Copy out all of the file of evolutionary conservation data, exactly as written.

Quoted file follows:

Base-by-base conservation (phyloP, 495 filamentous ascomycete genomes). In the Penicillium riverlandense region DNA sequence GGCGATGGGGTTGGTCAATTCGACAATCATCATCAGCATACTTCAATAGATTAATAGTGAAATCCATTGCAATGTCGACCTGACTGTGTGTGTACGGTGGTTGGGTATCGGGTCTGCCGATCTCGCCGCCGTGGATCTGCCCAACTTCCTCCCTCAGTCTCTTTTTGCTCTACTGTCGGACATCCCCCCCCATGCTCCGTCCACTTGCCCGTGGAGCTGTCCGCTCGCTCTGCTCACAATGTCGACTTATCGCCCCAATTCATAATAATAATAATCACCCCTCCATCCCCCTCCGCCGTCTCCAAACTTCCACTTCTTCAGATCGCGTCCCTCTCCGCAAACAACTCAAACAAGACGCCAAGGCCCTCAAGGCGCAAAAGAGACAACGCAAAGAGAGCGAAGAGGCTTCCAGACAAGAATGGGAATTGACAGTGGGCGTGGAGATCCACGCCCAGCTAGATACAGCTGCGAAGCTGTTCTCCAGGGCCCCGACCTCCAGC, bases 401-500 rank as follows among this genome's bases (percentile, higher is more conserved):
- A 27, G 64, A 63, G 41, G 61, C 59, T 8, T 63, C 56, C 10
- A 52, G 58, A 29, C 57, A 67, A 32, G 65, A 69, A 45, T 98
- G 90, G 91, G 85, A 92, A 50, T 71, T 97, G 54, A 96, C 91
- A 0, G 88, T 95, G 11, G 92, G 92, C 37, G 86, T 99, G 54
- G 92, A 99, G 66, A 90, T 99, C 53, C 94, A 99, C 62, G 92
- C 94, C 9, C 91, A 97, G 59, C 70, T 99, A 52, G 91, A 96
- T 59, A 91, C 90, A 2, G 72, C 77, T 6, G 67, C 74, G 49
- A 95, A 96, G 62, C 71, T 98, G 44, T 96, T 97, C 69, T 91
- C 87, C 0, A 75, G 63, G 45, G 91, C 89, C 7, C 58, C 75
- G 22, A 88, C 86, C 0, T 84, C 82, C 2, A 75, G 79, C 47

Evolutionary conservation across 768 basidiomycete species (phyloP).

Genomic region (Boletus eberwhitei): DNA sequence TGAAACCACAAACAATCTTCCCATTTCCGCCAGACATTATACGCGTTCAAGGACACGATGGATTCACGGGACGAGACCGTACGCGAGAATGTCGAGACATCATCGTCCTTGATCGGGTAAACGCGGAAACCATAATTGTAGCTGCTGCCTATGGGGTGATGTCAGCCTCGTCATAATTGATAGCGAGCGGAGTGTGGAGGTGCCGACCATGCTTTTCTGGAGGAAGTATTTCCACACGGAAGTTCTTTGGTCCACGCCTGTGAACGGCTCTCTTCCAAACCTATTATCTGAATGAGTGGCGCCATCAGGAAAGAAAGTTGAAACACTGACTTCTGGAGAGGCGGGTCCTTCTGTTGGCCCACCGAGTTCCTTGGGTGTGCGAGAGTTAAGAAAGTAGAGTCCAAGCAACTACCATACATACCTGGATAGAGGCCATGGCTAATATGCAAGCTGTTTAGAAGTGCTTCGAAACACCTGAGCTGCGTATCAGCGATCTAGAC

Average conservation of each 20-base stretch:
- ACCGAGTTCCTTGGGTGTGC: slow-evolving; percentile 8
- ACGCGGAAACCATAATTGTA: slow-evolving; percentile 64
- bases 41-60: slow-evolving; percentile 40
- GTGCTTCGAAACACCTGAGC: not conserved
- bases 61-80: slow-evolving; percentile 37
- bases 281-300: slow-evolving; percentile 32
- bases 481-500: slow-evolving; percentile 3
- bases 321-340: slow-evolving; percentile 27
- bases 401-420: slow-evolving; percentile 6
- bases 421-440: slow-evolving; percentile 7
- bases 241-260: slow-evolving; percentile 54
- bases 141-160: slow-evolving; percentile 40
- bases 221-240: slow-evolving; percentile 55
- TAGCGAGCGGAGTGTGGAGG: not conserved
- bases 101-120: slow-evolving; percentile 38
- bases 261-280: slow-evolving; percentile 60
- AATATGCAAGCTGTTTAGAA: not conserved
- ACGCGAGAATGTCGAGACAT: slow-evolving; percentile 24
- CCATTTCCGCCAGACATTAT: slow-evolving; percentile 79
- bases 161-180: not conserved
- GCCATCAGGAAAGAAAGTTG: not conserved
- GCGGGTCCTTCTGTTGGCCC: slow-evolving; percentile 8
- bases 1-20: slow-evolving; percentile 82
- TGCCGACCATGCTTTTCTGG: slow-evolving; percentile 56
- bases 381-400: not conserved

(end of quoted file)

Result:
Base-by-base conservation (phyloP, 495 filamentous ascomycete genomes). In the Penicillium riverlandense region DNA sequence GGCGATGGGGTTGGTCAATTCGACAATCATCATCAGCATACTTCAATAGATTAATAGTGAAATCCATTGCAATGTCGACCTGACTGTGTGTGTACGGTGGTTGGGTATCGGGTCTGCCGATCTCGCCGCCGTGGATCTGCCCAACTTCCTCCCTCAGTCTCTTTTTGCTCTACTGTCGGACATCCCCCCCCATGCTCCGTCCACTTGCCCGTGGAGCTGTCCGCTCGCTCTGCTCACAATGTCGACTTATCGCCCCAATTCATAATAATAATAATCACCCCTCCATCCCCCTCCGCCGTCTCCAAACTTCCACTTCTTCAGATCGCGTCCCTCTCCGCAAACAACTCAAACAAGACGCCAAGGCCCTCAAGGCGCAAAAGAGACAACGCAAAGAGAGCGAAGAGGCTTCCAGACAAGAATGGGAATTGACAGTGGGCGTGGAGATCCACGCCCAGCTAGATACAGCTGCGAAGCTGTTCTCCAGGGCCCCGACCTCCAGC, bases 401-500 rank as follows among this genome's bases (percentile, higher is more conserved):
- A 27, G 64, A 63, G 41, G 61, C 59, T 8, T 63, C 56, C 10
- A 52, G 58, A 29, C 57, A 67, A 32, G 65, A 69, A 45, T 98
- G 90, G 91, G 85, A 92, A 50, T 71, T 97, G 54, A 96, C 91
- A 0, G 88, T 95, G 11, G 92, G 92, C 37, G 86, T 99, G 54
- G 92, A 99, G 66, A 90, T 99, C 53, C 94, A 99, C 62, G 92
- C 94, C 9, C 91, A 97, G 59, C 70, T 99, A 52, G 91, A 96
- T 59, A 91, C 90, A 2, G 72, C 77, T 6, G 67, C 74, G 49
- A 95, A 96, G 62, C 71, T 98, G 44, T 96, T 97, C 69, T 91
- C 87, C 0, A 75, G 63, G 45, G 91, C 89, C 7, C 58, C 75
- G 22, A 88, C 86, C 0, T 84, C 82, C 2, A 75, G 79, C 47

Evolutionary conservation across 768 basidiomycete species (phyloP).

Genomic region (Boletus eberwhitei): DNA sequence TGAAACCACAAACAATCTTCCCATTTCCGCCAGACATTATACGCGTTCAAGGACACGATGGATTCACGGGACGAGACCGTACGCGAGAATGTCGAGACATCATCGTCCTTGATCGGGTAAACGCGGAAACCATAATTGTAGCTGCTGCCTATGGGGTGATGTCAGCCTCGTCATAATTGATAGCGAGCGGAGTGTGGAGGTGCCGACCATGCTTTTCTGGAGGAAGTATTTCCACACGGAAGTTCTTTGGTCCACGCCTGTGAACGGCTCTCTTCCAAACCTATTATCTGAATGAGTGGCGCCATCAGGAAAGAAAGTTGAAACACTGACTTCTGGAGAGGCGGGTCCTTCTGTTGGCCCACCGAGTTCCTTGGGTGTGCGAGAGTTAAGAAAGTAGAGTCCAAGCAACTACCATACATACCTGGATAGAGGCCATGGCTAATATGCAAGCTGTTTAGAAGTGCTTCGAAACACCTGAGCTGCGTATCAGCGATCTAGAC

Average conservation of each 20-base stretch:
- ACCGAGTTCCTTGGGTGTGC: slow-evolving; percentile 8
- ACGCGGAAACCATAATTGTA: slow-evolving; percentile 64
- bases 41-60: slow-evolving; percentile 40
- GTGCTTCGAAACACCTGAGC: not conserved
- bases 61-80: slow-evolving; percentile 37
- bases 281-300: slow-evolving; percentile 32
- bases 481-500: slow-evolving; percentile 3
- bases 321-340: slow-evolving; percentile 27
- bases 401-420: slow-evolving; percentile 6
- bases 421-440: slow-evolving; percentile 7
- bases 241-260: slow-evolving; percentile 54
- bases 141-160: slow-evolving; percentile 40
- bases 221-240: slow-evolving; percentile 55
- TAGCGAGCGGAGTGTGGAGG: not conserved
- bases 101-120: slow-evolving; percentile 38
- bases 261-280: slow-evolving; percentile 60
- AATATGCAAGCTGTTTAGAA: not conserved
- ACGCGAGAATGTCGAGACAT: slow-evolving; percentile 24
- CCATTTCCGCCAGACATTAT: slow-evolving; percentile 79
- bases 161-180: not conserved
- GCCATCAGGAAAGAAAGTTG: not conserved
- GCGGGTCCTTCTGTTGGCCC: slow-evolving; percentile 8
- bases 1-20: slow-evolving; percentile 82
- TGCCGACCATGCTTTTCTGG: slow-evolving; percentile 56
- bases 381-400: not conserved